The other day, I was sitting with some of the players on the baseball team I help coach.
As with most teams, guys on the bench have a lot of idle time during a game. Since they can't amuse themselves by spitting tobacco juice at bugs or giving someone a "hot foot" like we did way back when Jimmy Carter was president, they started asking me questions.
They were an inquisitive group of teenagers, and eventually the session took on a sort of "around the campfire" feeling (without the guy with the chainsaw or "Scream" mask hiding in the bushes). Here are a couple of the topics they were curious about:
Driving without shoes: Contrary to urban legend, you can drive while barefoot. It's not advisable, and the odor can cause your passengers to throw insults and hard objects at you.
Driving in the bike lane: I often see people driving cars in the bike lane on Kettleman Lane. That's the lane to the right of the solid white line towards the curb. They're smiling as they think, "Gee, I thought there was a budget crisis in Sacramento. Thank you, Cal-Trans, for adding this special third lane just for me to drive in." You cannot drive a vehicle in that lane. It's a bike lane. If there is a solid white lane, you cannot drive to the right of it until you are near an intersection. You just might end up receiving a ticket from a kind public servant if they find you cruising in that lane.
Riding a bike on the sidewalk: The municipal code says you can't ride a bike on the sidewalk in a business district, like Kettleman Lane. Unless you're in self-preservation mode and you're dodging grinning drivers in the bike lane next to you.
Helmets: We often see packs of young girls slowly pedaling around the city on those bright-colored beach cruiser bikes. They all wear the standard-issue uniform consisting of giant dark Paris Hilton sunglasses, sundresses and flip-flops as they search in vain for Justin Beiber or those pale vampire and werewolf guys from "Twilight." Just so you know, the girls are supposed to be wearing a helmet if they aren't 18 years old. I'm sure it's futile mentioning it, but I thought I'd give it a try.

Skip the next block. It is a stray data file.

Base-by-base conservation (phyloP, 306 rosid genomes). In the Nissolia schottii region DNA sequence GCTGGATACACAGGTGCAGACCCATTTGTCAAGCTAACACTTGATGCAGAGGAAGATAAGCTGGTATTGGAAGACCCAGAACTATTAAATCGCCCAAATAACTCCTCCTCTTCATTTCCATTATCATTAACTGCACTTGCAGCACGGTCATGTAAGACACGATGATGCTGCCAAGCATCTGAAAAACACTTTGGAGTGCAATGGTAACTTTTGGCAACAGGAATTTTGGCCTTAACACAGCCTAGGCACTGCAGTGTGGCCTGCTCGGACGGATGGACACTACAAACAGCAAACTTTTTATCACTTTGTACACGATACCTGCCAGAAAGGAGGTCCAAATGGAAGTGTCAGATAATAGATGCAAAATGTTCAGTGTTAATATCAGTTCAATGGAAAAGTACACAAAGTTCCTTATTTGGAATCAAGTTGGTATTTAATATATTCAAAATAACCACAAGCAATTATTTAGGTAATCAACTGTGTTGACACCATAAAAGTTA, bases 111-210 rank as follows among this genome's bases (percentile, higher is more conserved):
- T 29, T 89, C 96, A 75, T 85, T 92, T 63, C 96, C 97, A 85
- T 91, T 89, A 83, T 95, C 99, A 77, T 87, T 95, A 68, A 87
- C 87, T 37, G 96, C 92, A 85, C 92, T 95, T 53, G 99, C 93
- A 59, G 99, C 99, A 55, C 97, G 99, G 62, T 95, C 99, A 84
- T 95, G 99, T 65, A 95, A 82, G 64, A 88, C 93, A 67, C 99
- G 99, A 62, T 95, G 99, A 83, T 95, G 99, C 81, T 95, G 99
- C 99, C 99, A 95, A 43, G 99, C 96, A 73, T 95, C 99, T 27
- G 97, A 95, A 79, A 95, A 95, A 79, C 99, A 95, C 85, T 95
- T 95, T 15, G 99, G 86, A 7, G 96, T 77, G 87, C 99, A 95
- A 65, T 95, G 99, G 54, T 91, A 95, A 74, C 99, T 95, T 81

Bottle bombs: A few weeks ago, I came across a couple of my former players as they strutted out of a local store carrying big jugs of vinegar in their arms. They were beaming with pride like they'd just scored the goal to beat Algeria in the World Cup. They were on the way to make bottle bombs. Those of you who make them know what bottle bombs are and what goes in them. And those of you who don't know what they are, that sonic boom you heard last night in your neighborhood similar to when Chuck Yeager broke the sound barrier was probably from a bottle bomb. Just a heads up: Per the Penal Code, they are classified as destructive devices.
Airsoft guns: My son has an arsenal of Airsoft guns that would fill our SWAT team's armory. The guns look so real that I get butterflies in my stomach when I see someone playing with one. The other day saw a guy chasing his kids down the street with a full-size black replica submachine gun in his hands. It was going to be a problem until I noticed the small fluorescent orange tip (indicating it was a "toy" gun) on his barrel. His lack of common sense was amazing. Find a safe place to play out of public view. My son and his friends play in out of the way vineyards and orchards owned by friends and relatives. Or in someone's backyard. There is also a neat place in Galt where Airsoft aficionados pay a fee to battle in a small shanty town. Awesome.
Lawn jobs: "Dude! This is so flippin' cool, burning out across English Oaks Park in the middle of the night. Yeaaaaaaah! Those tire tracks are three inches deep. This is crazy. Wooooo! Huh? What? Why are there flashing blue and red lights in my rearview mirror? Cops? I'm sorry, officer; I don't know how that mud and grass quite similar the turf in English Oaks Park ended up dripping from the fenders on my car. What's this? A ticket? And you're towing my car? That will cost me $500! And the city will be sending me a $3,000 bill to fix the lawn at English Oaks Park? Dude, we should have just stayed home and played 'Call of Duty 4' (sigh)."
I have now officially taken the fun out of summer. Carry on.
Any comments, questions or advice for Behind the Badge can be e-mailed to Jeanie Biskup at firstname.lastname@example.org; mailed to Lodi Police Department, 215 W. Elm St., Lodi, CA 95240; or asked by phone at 333-6864.